Despite the widespread belief that understanding the cyber threat actors who could be targeting their organization is important, 79% of respondents stated that their organizations make the majority of cybersecurity decisions without insights into the threat actor targeting them.
While the report found that 96% of respondents were satisfied with the quality of threat intelligence their organization is using, respondents declared effectively applying that intelligence throughout the security organization to be one of their greatest challenges (47%).
Further, 98% of those surveyed said they need to be faster at implementing changes to their cybersecurity strategy based on available threat intelligence.
Underestimating the threat
According to the survey, 67% of cybersecurity decision-makers believe senior leadership teams still underestimate the cyber threat posed to their organizations, while more than 68% agree their organization needs to improve its understanding of the threat landscape.
However, despite these concerns, security decision-makers remain optimistic regarding the effectiveness of their cyber defenses.
When asked about confidence in whether their organization is fully prepared to defend itself against different cybersecurity events, respondents felt most confident in tackling financially motivated threats, such as ransomware (91%), followed by those conducted by a hacktivist actor (89%) and nation-state actor (83%).
When asked to rank which countries their organization would be unable to fully defend itself against, 57% of respondents said Russia, followed by China (53%), North Korea (52%) and Iran (44%).
Further, 53% of respondents felt they could prove to their senior leadership team that their organization has a highly effective cybersecurity program.
Other key findings:
- Cybersecurity is only discussed on average once every four or five weeks with various departments within organizations, including the board, members of the C-suite and other senior stakeholders. This cadence is even less frequent for groups such as investors, where the average lowers to once every seven weeks.
- Only 38% of security teams share threat intelligence with a wider group of employees for risk awareness.
- 79% of respondents relayed that their organization could focus more time and energy on identifying critical trends.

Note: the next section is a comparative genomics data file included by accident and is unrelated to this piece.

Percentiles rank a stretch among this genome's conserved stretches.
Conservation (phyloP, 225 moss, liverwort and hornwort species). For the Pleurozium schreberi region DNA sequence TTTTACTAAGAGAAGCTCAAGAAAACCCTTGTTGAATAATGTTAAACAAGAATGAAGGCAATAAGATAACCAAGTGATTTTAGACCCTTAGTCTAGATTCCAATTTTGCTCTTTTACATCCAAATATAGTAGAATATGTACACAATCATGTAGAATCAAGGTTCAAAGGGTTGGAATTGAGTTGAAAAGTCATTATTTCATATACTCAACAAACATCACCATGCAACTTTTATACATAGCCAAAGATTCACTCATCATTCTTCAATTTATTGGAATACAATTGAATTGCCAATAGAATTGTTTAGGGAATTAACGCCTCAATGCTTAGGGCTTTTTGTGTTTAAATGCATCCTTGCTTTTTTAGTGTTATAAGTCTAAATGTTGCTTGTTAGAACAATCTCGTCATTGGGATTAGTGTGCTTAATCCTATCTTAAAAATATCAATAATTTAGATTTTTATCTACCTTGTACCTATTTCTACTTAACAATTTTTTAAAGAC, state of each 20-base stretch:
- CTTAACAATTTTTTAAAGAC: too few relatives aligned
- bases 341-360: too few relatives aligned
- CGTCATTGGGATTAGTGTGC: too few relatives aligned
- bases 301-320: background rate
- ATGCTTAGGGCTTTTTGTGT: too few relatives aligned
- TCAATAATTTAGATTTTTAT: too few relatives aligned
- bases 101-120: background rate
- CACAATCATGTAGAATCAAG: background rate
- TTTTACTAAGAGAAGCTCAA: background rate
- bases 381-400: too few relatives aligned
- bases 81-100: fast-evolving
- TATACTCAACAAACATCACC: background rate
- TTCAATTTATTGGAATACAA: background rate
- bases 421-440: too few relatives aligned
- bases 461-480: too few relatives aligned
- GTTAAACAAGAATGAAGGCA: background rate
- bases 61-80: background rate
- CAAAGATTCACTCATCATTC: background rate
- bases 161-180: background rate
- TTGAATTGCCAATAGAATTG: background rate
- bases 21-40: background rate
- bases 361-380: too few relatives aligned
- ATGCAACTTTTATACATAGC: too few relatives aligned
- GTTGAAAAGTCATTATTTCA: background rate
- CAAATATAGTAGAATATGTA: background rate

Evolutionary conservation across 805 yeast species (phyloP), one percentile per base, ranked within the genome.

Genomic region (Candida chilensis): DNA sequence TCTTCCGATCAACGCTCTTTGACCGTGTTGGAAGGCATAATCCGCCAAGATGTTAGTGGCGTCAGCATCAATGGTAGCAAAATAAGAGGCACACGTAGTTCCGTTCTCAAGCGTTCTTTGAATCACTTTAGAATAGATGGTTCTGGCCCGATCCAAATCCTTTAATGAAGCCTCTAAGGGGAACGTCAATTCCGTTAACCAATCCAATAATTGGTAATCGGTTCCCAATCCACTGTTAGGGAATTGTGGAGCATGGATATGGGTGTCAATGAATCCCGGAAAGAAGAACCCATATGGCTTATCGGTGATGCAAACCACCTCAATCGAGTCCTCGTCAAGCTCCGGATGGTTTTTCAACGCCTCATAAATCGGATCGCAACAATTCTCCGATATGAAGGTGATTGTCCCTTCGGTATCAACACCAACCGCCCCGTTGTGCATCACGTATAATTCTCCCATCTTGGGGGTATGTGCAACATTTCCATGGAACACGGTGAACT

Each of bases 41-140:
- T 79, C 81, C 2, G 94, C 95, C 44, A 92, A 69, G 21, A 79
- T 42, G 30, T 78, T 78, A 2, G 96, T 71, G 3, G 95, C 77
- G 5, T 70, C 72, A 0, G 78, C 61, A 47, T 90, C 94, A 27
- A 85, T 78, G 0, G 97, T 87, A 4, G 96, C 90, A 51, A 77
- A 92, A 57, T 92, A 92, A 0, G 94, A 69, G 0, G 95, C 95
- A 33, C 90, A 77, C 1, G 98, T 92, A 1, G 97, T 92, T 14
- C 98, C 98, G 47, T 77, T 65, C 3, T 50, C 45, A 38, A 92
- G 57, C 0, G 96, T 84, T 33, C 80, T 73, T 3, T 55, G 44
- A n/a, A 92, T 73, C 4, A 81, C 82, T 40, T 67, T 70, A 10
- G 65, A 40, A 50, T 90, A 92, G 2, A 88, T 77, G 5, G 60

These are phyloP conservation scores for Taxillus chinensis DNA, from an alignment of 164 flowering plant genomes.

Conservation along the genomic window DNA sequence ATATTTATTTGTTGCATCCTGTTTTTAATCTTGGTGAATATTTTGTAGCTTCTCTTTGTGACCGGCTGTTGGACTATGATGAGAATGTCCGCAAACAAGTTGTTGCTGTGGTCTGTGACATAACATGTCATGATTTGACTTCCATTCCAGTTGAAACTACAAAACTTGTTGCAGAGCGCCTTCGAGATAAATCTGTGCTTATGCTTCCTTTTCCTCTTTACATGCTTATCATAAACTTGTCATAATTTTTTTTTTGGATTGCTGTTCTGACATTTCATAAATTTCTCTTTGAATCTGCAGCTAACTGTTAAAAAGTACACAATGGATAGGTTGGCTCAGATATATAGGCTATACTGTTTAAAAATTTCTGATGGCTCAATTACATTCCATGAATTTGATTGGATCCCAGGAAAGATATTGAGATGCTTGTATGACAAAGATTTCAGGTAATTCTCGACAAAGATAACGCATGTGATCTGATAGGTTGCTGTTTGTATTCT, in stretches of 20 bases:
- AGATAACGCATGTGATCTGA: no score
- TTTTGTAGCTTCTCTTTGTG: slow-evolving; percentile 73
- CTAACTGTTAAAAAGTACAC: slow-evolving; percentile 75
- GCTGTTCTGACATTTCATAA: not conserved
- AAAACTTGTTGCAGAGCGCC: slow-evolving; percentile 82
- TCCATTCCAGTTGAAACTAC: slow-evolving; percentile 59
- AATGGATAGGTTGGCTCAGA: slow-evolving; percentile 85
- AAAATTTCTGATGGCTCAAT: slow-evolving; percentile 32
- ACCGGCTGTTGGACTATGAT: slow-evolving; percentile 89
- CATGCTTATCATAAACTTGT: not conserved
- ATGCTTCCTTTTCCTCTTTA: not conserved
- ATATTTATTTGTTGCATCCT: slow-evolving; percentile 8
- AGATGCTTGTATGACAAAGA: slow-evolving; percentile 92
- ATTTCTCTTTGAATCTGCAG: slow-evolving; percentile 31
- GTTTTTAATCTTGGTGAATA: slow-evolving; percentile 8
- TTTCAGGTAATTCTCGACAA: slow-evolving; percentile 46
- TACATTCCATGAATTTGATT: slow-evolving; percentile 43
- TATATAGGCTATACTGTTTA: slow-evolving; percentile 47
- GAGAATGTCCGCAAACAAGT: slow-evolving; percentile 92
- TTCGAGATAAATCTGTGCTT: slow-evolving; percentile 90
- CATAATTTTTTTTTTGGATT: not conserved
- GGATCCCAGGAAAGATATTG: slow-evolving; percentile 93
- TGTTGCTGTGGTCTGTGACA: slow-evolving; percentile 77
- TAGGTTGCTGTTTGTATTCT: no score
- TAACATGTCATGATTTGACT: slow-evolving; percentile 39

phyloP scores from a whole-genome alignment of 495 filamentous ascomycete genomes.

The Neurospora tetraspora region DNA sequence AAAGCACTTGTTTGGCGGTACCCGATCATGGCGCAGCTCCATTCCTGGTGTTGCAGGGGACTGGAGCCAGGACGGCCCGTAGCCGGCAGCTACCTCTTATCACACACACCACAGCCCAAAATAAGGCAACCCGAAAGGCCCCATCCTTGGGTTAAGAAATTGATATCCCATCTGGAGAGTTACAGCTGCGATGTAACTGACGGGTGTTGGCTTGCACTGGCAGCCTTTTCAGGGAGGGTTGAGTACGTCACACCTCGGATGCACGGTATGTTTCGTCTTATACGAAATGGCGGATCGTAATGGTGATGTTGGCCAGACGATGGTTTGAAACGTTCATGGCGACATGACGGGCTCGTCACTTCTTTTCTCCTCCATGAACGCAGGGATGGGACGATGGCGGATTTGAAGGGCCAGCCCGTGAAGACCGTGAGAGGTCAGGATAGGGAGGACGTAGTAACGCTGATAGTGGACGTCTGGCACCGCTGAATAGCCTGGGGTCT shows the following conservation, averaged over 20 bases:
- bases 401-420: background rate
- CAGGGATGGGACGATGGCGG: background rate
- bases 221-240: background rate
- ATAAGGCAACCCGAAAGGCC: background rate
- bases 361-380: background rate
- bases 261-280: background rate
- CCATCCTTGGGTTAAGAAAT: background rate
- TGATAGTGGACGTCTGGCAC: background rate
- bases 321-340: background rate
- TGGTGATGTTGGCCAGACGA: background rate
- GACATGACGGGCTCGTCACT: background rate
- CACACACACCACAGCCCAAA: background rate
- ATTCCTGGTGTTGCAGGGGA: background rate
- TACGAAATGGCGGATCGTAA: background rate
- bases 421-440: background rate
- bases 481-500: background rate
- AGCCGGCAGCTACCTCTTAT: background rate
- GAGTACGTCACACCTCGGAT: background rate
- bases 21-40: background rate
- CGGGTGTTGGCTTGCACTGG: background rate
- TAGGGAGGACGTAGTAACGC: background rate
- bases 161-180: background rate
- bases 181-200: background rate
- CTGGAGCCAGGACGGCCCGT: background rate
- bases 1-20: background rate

Taking advantage of available threat intelligence
Sandra Joyce, VP, Mandiant Intelligence at Google Cloud comments: “A conventional, check-the-box mindset isn’t enough to defend against today’s well-resourced and dynamic adversaries. Security teams are outwardly confident, but often struggle to keep pace with the rapidly changing threat landscape. They crave actionable information that can be applied throughout their organization.”
Joyce continued, “As our ‘Global Perspectives on Threat Intelligence’ report demonstrates, security teams are concerned that senior leaders don’t fully grasp the nature of the threat. This means that critical cybersecurity decisions are being made without insights into the adversary and their tactics.”
“Organisations in the UK remain high-value targets for cyber threat actors. With a number of high profile breaches already this year, security professionals are more conscious than ever of the need for better security practices,” said Jamie Collier, Mandiant Senior Threat Intelligence Advisor, EMEA, Google Cloud.
“This research indicates that one of the biggest barriers to building stronger defenses is the sheer volume of information: organizations must find better strategies for putting intelligence into action to regain much-needed focus and identify clear priorities. UK organisations need to put themselves on the front foot, and that can only be achieved by knowing your adversaries, implementing changes at speed, and ensuring cyber risks are communicated effectively amongst all stakeholders,” Collier continued.
The report is based on a global survey of 1,350 cybersecurity decision-makers across 13 countries and 18 sectors – including financial services, healthcare and government.